Brazil's recovery has been steady in recent months, and Q1 likely will mark the end of the recession. The gradual recovery of the industrial and agricultural sectors has been the highlight, thanks to improving external demand, the lagged effect of the more competitive BRL, and the more stable political situation, which has boosted sentiment.
We have set out in recent Monitors the differences in the economic and political environment across Latin America, but the plunge in oil prices adds a new element to the analysis.
Brazil's monetary authority adopted a neutral tone and kept its main rate on hold at 6.5% at its monetary policy meeting on Wednesday, surprising investors.
Chile's central bank left its main interest rate unchanged last week at 3.0%, for the ninth month in a row. But policymakers adopted a hawkish bias in the press release, signalling that rates will rise later this year.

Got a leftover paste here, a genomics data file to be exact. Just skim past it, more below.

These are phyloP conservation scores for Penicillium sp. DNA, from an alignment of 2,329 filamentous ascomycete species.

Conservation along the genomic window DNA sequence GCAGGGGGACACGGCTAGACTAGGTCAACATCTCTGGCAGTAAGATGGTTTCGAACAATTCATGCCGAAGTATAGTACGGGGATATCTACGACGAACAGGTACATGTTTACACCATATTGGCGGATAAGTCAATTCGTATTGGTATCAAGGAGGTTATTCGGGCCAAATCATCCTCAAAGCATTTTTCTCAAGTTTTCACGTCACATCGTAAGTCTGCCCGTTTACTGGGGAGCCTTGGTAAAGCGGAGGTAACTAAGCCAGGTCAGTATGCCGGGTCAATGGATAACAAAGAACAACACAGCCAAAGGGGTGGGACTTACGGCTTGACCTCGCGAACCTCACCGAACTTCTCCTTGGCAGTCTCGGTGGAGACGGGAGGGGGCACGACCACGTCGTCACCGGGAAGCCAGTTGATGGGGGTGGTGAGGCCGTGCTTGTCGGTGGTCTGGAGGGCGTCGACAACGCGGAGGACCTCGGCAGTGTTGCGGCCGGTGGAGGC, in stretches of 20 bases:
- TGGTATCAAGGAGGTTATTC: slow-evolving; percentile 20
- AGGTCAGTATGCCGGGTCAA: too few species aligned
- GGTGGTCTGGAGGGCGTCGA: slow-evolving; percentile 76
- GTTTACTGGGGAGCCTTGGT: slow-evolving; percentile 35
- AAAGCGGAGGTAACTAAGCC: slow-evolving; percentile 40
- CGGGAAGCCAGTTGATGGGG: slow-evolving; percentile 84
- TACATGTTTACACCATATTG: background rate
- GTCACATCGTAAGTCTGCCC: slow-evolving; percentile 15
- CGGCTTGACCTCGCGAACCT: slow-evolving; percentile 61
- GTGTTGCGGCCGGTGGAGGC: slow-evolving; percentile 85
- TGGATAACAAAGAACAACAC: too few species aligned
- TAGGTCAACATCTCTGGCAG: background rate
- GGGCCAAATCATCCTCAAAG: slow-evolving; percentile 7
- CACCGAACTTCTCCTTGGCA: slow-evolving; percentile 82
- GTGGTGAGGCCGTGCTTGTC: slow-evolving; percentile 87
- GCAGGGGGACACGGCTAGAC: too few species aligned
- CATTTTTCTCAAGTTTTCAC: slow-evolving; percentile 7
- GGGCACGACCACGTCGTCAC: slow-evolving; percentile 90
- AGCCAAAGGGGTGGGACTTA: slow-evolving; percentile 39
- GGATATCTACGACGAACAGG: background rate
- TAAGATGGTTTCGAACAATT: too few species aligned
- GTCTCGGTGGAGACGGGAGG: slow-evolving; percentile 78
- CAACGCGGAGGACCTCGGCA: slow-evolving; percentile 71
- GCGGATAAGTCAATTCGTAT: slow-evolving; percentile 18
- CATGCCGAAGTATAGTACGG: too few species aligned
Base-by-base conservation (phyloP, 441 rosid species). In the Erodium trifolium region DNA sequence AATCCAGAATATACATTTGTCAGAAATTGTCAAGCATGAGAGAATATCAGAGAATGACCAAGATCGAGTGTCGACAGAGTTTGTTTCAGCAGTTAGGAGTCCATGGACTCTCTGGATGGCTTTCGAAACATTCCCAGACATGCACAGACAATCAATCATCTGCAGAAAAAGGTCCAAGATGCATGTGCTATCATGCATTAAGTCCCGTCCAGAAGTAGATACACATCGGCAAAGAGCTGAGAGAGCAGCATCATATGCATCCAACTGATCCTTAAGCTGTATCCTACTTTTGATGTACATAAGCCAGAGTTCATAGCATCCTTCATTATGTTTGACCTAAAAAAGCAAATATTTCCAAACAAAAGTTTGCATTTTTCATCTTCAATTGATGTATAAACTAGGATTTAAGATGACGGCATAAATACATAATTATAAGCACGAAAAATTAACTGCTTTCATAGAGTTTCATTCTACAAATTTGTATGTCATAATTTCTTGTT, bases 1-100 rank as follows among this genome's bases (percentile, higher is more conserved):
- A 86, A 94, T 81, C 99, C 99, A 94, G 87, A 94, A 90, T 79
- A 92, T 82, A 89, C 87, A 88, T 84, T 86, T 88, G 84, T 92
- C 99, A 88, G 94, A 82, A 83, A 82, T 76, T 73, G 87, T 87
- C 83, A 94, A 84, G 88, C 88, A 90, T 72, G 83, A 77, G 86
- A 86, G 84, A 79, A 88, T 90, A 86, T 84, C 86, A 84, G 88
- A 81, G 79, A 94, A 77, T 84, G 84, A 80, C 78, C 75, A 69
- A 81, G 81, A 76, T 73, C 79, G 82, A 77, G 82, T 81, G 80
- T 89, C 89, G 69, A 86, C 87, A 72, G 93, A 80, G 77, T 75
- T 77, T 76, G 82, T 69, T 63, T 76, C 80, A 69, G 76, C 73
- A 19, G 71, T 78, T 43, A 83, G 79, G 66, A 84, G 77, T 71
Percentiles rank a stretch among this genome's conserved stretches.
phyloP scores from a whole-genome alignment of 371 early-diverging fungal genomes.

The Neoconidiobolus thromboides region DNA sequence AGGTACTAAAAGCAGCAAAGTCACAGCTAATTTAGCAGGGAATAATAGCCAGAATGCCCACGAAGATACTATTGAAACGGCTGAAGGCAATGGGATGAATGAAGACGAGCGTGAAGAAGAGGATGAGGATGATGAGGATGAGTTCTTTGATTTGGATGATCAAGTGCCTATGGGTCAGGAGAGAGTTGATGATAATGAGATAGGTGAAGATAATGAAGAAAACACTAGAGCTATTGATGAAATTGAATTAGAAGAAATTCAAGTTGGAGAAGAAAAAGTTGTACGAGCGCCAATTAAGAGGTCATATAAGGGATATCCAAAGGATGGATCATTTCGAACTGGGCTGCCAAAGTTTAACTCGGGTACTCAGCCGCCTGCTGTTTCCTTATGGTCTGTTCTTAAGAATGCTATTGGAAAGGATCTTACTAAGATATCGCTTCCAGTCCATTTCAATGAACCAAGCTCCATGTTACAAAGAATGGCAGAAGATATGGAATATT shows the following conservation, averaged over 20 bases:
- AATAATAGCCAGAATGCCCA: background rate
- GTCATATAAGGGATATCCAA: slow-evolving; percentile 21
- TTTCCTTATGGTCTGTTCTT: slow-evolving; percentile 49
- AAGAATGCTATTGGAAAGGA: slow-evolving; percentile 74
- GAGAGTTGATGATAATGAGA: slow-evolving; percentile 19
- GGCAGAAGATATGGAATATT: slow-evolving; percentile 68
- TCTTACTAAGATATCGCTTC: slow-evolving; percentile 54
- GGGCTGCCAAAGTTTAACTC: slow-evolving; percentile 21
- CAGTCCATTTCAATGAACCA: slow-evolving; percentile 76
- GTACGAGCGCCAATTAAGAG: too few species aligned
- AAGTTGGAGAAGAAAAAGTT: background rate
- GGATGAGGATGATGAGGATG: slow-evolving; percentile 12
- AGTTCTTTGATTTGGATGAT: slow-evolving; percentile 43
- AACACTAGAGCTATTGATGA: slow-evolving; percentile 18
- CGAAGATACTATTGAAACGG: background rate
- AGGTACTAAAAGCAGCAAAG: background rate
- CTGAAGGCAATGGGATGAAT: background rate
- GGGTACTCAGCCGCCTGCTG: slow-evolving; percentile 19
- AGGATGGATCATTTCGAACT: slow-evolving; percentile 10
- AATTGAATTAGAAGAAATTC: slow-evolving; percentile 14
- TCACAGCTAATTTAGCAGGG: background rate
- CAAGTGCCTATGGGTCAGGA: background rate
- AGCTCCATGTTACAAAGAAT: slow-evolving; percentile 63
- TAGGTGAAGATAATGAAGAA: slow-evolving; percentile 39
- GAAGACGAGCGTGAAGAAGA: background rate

Colombia's economy defied rising political uncertainty at the start of the year. Retail sales growth jumped to plus 6.2% year-over-year in January, up from -3.8% in December and -1.8% in Q4.
The February activity report in Colombia showed a modest pick-up in manufacturing activity and strength in the retail sales numbers.
Brazil's government announced on Monday spending cuts and new tax increases, aiming to generate a 0.7% of GDP primary surplus, and so restore market confidence and avoid further credit rating downgrades. The plan is to reduce expenditure by BRL26B next year--or 0.4% of GDP--mainly through freezing public sector salaries and slashing social projects. These measures, especially the latter, will likely meet strong resistance in Congress. The salary freeze has more of a chance of passing, but reducing or closing some Ministries is a cost-cutting exercise with an extremely high political price.